Health insurance plans can be broadly
divided into two large categories: (1) indemnity plans (also
referred to as "reimbursement" plans), and (2)
managed care plans.
An indemnity plan reimburses you for your medical expenses
regardless of who provides the service, although in some
cases your reimbursement amount may be limited. The coverage
offered by most traditional insurers is in the form of an
How is the benefit amount calculated
with an indemnity plan?
Different plans use different methods for determining how
much you will receive for your medical expenses. Following
are descriptions of the most common methods.
Under this type of plan, the insurer will reimburse you for
the actual cost of specified procedures or services,
regardless of how much that cost might be.
Reimbursement--percentage of actual
Under this type of plan, the insurer pays a percentage of
the actual charges for covered procedures and services,
regardless of how much those procedures and services cost. A
common reimbursement percentage is 80%. This has the same
effect as a 20% co-payment.
Under this type of plan, the insurer pays a specified amount
per day for a specified maximum number of days. Although
your reimbursement amount does not depend on the actual cost
of your care, your reimbursement will never exceed your
Managed care plans
There are three basic types of managed care plans: (1)
Health Maintenance Organizations (HMOs), (2) Preferred
Provider Organizations (PPOs), and (3) Point of Service
(POS) plans. Although there are important differences
between the different types of managed care plans, there are
similarities as well. All managed care plans involve an
arrangement between the insurer and a selected network of
health care providers (doctors, hospitals, etc.). All offer
policyholders significant financial incentives to use the
providers in that network. There are usually specific
standards for selecting providers and formal steps to ensure
that quality care is delivered.
Health maintenance organizations (HMOs)
HMOs provide medical treatment on a prepaid basis, which
means that HMO members pay a fixed monthly fee, regardless
of how much medical care is needed in a given month. In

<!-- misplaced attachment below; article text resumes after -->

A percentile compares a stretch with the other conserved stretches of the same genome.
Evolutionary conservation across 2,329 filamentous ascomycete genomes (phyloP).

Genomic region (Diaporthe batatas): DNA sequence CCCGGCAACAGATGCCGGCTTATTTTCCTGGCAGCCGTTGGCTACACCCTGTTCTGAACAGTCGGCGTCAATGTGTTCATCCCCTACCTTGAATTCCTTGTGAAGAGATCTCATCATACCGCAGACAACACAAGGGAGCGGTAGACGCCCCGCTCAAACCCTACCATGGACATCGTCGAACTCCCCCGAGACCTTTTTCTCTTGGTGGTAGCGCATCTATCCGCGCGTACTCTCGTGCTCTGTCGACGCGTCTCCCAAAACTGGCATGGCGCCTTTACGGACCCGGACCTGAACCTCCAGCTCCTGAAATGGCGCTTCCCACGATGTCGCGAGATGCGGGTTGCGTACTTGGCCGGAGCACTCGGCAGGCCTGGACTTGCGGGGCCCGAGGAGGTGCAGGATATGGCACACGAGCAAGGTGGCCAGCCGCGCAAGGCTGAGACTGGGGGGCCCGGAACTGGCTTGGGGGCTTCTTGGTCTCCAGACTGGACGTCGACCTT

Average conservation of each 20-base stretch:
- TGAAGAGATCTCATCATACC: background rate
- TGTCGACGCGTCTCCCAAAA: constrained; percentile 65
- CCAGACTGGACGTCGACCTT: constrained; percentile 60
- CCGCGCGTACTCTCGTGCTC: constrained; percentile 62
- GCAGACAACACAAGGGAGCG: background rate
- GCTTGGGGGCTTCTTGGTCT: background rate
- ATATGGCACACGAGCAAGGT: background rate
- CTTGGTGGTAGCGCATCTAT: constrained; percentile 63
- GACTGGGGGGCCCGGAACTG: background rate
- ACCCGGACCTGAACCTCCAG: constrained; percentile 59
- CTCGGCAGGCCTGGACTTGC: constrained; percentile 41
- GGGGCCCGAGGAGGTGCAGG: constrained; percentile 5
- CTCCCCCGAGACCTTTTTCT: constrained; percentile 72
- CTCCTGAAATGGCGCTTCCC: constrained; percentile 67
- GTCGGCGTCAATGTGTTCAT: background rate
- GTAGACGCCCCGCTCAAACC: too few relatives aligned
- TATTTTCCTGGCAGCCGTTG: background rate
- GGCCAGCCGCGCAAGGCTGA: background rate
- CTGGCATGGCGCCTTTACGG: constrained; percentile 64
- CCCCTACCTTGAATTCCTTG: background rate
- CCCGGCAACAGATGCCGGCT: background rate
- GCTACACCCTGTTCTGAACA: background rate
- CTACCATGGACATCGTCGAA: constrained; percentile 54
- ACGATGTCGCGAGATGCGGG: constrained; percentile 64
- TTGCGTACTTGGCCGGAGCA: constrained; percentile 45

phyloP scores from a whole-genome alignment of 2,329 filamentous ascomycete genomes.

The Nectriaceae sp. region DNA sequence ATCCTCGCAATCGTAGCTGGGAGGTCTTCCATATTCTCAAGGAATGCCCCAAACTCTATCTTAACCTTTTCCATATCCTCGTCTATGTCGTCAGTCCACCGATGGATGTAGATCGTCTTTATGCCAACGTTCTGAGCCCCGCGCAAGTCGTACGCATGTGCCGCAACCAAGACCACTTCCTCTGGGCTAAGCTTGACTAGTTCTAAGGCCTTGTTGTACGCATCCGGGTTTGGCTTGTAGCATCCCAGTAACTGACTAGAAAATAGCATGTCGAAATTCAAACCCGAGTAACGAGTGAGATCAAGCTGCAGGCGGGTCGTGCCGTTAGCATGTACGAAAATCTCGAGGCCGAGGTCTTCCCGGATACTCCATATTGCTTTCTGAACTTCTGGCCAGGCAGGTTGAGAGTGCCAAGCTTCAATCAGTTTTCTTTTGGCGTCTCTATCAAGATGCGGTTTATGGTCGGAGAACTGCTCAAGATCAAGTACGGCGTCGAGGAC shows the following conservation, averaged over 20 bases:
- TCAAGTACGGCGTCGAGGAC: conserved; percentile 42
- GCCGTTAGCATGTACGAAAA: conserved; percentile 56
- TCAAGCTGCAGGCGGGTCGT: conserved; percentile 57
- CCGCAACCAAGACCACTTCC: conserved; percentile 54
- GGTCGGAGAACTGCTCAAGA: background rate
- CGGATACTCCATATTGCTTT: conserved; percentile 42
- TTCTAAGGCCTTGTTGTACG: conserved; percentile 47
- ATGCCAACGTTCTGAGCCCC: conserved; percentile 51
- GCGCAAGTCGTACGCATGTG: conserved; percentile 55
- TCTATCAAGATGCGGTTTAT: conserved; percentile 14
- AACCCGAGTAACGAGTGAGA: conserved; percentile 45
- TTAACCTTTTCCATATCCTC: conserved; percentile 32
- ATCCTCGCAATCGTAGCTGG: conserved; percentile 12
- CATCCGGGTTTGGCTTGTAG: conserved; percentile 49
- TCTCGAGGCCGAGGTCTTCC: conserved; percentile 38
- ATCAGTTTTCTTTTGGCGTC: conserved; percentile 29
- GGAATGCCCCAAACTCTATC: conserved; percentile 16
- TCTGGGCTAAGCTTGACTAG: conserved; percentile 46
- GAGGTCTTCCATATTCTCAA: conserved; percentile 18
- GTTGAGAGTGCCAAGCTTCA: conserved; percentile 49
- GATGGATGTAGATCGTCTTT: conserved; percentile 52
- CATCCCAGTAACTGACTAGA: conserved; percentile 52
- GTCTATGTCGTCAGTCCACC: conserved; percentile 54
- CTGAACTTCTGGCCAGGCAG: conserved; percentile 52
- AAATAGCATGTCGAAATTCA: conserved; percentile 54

return for this fee, most HMOs provide a wide variety of
medical services, from office visits to hospitalization and
surgery. With a few exceptions, HMO members must receive
their medical treatment from physicians and facilities
within the HMO network.
Preferred provider organizations (PPOs)
A PPO is made up of doctors and/or hospitals that provide
medical service only to a specific group or association.
Rather than prepaying for medical care, PPO members pay for
services as they are rendered. The PPO sponsor (usually an
employer or insurance company) generally reimburses the
member for the cost of the treatment, less any co-payment.
In some cases, the physician may submit the bill directly to
the insurance company for payment. The insurer then pays the
covered amount directly to the healthcare provider, and the
member pays his or her co-payment amount. The price for each
type of service is negotiated in advance by the healthcare
providers and the PPO sponsor(s).
Point of service (POS) plans
A point of service plan is a type
of managed healthcare system where you pay no deductible and
usually only a minimal co-payment when you use a healthcare
provider within your network. You also must choose a primary
care physician who is responsible for all referrals within
the POS network. If you choose to go outside of the network
for healthcare, you will likely be subject to a deductible
(around $300 for an individual or $600 for a family), and
your co-payment will be a substantial percentage of the
physician's charges (usually 30-40%).
So which is better?
In general, managed care plans are
better suited for the average individual because they end up
being more cost effective in the long run. In contrast,
indemnity/reimbursement plans usually hit you with more
out-of-pocket charges (in the form of deductibles and
co-payments) and often place caps on the amount of benefits
you can receive over your lifetime. Indemnity plans do give
you more freedom, however, than managed care plans in terms
of using the healthcare provider of your choosing. So, as
with anything else, the choice between managed care and
indemnity plans ultimately depends on your personal
circumstances and preferences. If your goal is to minimize
costs, you're probably better off with a managed care plan.
On the other hand, if your goal is maximum flexibility and
cost is not a major factor, you should consider an
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